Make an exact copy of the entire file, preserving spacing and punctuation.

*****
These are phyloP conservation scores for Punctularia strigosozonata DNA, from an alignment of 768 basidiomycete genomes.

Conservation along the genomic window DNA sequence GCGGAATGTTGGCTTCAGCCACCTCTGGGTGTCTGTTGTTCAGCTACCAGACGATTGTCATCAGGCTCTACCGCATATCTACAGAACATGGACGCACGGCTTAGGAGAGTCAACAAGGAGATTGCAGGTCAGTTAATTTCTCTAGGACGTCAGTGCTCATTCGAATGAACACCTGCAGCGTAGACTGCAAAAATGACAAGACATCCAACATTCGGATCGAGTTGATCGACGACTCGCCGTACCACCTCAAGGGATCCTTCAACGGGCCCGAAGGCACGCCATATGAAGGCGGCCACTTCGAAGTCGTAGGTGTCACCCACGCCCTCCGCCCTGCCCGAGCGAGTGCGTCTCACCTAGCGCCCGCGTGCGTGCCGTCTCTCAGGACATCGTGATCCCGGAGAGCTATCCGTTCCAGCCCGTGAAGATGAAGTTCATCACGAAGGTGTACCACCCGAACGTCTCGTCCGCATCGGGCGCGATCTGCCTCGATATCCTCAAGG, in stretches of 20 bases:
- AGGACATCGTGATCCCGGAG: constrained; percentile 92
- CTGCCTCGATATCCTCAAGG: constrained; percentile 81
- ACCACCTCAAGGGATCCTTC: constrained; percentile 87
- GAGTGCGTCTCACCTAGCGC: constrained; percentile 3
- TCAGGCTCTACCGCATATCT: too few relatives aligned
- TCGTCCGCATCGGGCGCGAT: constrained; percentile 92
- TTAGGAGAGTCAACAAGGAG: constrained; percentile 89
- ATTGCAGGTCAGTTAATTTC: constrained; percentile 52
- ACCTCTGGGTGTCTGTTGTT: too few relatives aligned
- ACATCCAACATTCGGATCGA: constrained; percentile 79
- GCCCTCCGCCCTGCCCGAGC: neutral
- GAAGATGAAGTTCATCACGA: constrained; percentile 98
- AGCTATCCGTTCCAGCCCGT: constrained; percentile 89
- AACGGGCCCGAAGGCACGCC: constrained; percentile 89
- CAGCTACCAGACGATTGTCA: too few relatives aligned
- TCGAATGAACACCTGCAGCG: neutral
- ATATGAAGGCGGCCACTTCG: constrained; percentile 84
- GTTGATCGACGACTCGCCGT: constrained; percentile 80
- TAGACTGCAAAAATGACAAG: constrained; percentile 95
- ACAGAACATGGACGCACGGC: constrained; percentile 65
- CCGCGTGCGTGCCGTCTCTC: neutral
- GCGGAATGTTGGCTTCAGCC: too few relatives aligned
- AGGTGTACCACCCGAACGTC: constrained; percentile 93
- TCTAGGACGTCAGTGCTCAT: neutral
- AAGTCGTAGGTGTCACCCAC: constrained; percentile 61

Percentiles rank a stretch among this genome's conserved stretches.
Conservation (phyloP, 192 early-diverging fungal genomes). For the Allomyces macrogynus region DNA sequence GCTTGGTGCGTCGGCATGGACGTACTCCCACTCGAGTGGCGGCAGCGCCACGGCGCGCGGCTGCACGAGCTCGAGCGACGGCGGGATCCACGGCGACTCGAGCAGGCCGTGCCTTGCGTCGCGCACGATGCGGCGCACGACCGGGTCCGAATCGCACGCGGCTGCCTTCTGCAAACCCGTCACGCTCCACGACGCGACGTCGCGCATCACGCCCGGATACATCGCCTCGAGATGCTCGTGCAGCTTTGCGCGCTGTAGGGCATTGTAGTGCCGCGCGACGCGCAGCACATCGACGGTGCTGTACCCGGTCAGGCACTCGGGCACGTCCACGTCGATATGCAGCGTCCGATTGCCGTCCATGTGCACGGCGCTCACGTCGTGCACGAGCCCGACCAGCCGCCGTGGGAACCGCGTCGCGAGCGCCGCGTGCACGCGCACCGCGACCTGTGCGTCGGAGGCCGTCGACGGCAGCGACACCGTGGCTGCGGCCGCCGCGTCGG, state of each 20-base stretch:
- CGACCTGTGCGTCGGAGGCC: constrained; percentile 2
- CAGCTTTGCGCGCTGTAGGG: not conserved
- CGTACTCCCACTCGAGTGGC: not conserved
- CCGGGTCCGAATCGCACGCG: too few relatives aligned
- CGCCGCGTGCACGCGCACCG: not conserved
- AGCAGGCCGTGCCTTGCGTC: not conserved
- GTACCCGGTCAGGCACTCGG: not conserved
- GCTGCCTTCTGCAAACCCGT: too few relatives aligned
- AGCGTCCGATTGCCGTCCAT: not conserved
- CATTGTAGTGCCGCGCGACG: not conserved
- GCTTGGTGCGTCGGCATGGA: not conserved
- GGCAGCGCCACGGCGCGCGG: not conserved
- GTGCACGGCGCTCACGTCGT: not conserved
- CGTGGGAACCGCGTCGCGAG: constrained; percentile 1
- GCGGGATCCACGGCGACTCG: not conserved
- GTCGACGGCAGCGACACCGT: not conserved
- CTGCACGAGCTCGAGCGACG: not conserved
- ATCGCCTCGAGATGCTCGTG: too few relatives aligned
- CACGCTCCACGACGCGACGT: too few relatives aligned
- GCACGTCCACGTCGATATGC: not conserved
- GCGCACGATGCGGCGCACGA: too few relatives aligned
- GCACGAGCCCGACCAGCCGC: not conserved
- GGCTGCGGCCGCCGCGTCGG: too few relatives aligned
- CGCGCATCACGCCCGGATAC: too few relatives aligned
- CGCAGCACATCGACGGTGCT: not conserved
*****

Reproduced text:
These are phyloP conservation scores for Punctularia strigosozonata DNA, from an alignment of 768 basidiomycete genomes.

Conservation along the genomic window DNA sequence GCGGAATGTTGGCTTCAGCCACCTCTGGGTGTCTGTTGTTCAGCTACCAGACGATTGTCATCAGGCTCTACCGCATATCTACAGAACATGGACGCACGGCTTAGGAGAGTCAACAAGGAGATTGCAGGTCAGTTAATTTCTCTAGGACGTCAGTGCTCATTCGAATGAACACCTGCAGCGTAGACTGCAAAAATGACAAGACATCCAACATTCGGATCGAGTTGATCGACGACTCGCCGTACCACCTCAAGGGATCCTTCAACGGGCCCGAAGGCACGCCATATGAAGGCGGCCACTTCGAAGTCGTAGGTGTCACCCACGCCCTCCGCCCTGCCCGAGCGAGTGCGTCTCACCTAGCGCCCGCGTGCGTGCCGTCTCTCAGGACATCGTGATCCCGGAGAGCTATCCGTTCCAGCCCGTGAAGATGAAGTTCATCACGAAGGTGTACCACCCGAACGTCTCGTCCGCATCGGGCGCGATCTGCCTCGATATCCTCAAGG, in stretches of 20 bases:
- AGGACATCGTGATCCCGGAG: constrained; percentile 92
- CTGCCTCGATATCCTCAAGG: constrained; percentile 81
- ACCACCTCAAGGGATCCTTC: constrained; percentile 87
- GAGTGCGTCTCACCTAGCGC: constrained; percentile 3
- TCAGGCTCTACCGCATATCT: too few relatives aligned
- TCGTCCGCATCGGGCGCGAT: constrained; percentile 92
- TTAGGAGAGTCAACAAGGAG: constrained; percentile 89
- ATTGCAGGTCAGTTAATTTC: constrained; percentile 52
- ACCTCTGGGTGTCTGTTGTT: too few relatives aligned
- ACATCCAACATTCGGATCGA: constrained; percentile 79
- GCCCTCCGCCCTGCCCGAGC: neutral
- GAAGATGAAGTTCATCACGA: constrained; percentile 98
- AGCTATCCGTTCCAGCCCGT: constrained; percentile 89
- AACGGGCCCGAAGGCACGCC: constrained; percentile 89
- CAGCTACCAGACGATTGTCA: too few relatives aligned
- TCGAATGAACACCTGCAGCG: neutral
- ATATGAAGGCGGCCACTTCG: constrained; percentile 84
- GTTGATCGACGACTCGCCGT: constrained; percentile 80
- TAGACTGCAAAAATGACAAG: constrained; percentile 95
- ACAGAACATGGACGCACGGC: constrained; percentile 65
- CCGCGTGCGTGCCGTCTCTC: neutral
- GCGGAATGTTGGCTTCAGCC: too few relatives aligned
- AGGTGTACCACCCGAACGTC: constrained; percentile 93
- TCTAGGACGTCAGTGCTCAT: neutral
- AAGTCGTAGGTGTCACCCAC: constrained; percentile 61

Percentiles rank a stretch among this genome's conserved stretches.
Conservation (phyloP, 192 early-diverging fungal genomes). For the Allomyces macrogynus region DNA sequence GCTTGGTGCGTCGGCATGGACGTACTCCCACTCGAGTGGCGGCAGCGCCACGGCGCGCGGCTGCACGAGCTCGAGCGACGGCGGGATCCACGGCGACTCGAGCAGGCCGTGCCTTGCGTCGCGCACGATGCGGCGCACGACCGGGTCCGAATCGCACGCGGCTGCCTTCTGCAAACCCGTCACGCTCCACGACGCGACGTCGCGCATCACGCCCGGATACATCGCCTCGAGATGCTCGTGCAGCTTTGCGCGCTGTAGGGCATTGTAGTGCCGCGCGACGCGCAGCACATCGACGGTGCTGTACCCGGTCAGGCACTCGGGCACGTCCACGTCGATATGCAGCGTCCGATTGCCGTCCATGTGCACGGCGCTCACGTCGTGCACGAGCCCGACCAGCCGCCGTGGGAACCGCGTCGCGAGCGCCGCGTGCACGCGCACCGCGACCTGTGCGTCGGAGGCCGTCGACGGCAGCGACACCGTGGCTGCGGCCGCCGCGTCGG, state of each 20-base stretch:
- CGACCTGTGCGTCGGAGGCC: constrained; percentile 2
- CAGCTTTGCGCGCTGTAGGG: not conserved
- CGTACTCCCACTCGAGTGGC: not conserved
- CCGGGTCCGAATCGCACGCG: too few relatives aligned
- CGCCGCGTGCACGCGCACCG: not conserved
- AGCAGGCCGTGCCTTGCGTC: not conserved
- GTACCCGGTCAGGCACTCGG: not conserved
- GCTGCCTTCTGCAAACCCGT: too few relatives aligned
- AGCGTCCGATTGCCGTCCAT: not conserved
- CATTGTAGTGCCGCGCGACG: not conserved
- GCTTGGTGCGTCGGCATGGA: not conserved
- GGCAGCGCCACGGCGCGCGG: not conserved
- GTGCACGGCGCTCACGTCGT: not conserved
- CGTGGGAACCGCGTCGCGAG: constrained; percentile 1
- GCGGGATCCACGGCGACTCG: not conserved
- GTCGACGGCAGCGACACCGT: not conserved
- CTGCACGAGCTCGAGCGACG: not conserved
- ATCGCCTCGAGATGCTCGTG: too few relatives aligned
- CACGCTCCACGACGCGACGT: too few relatives aligned
- GCACGTCCACGTCGATATGC: not conserved
- GCGCACGATGCGGCGCACGA: too few relatives aligned
- GCACGAGCCCGACCAGCCGC: not conserved
- GGCTGCGGCCGCCGCGTCGG: too few relatives aligned
- CGCGCATCACGCCCGGATAC: too few relatives aligned
- CGCAGCACATCGACGGTGCT: not conserved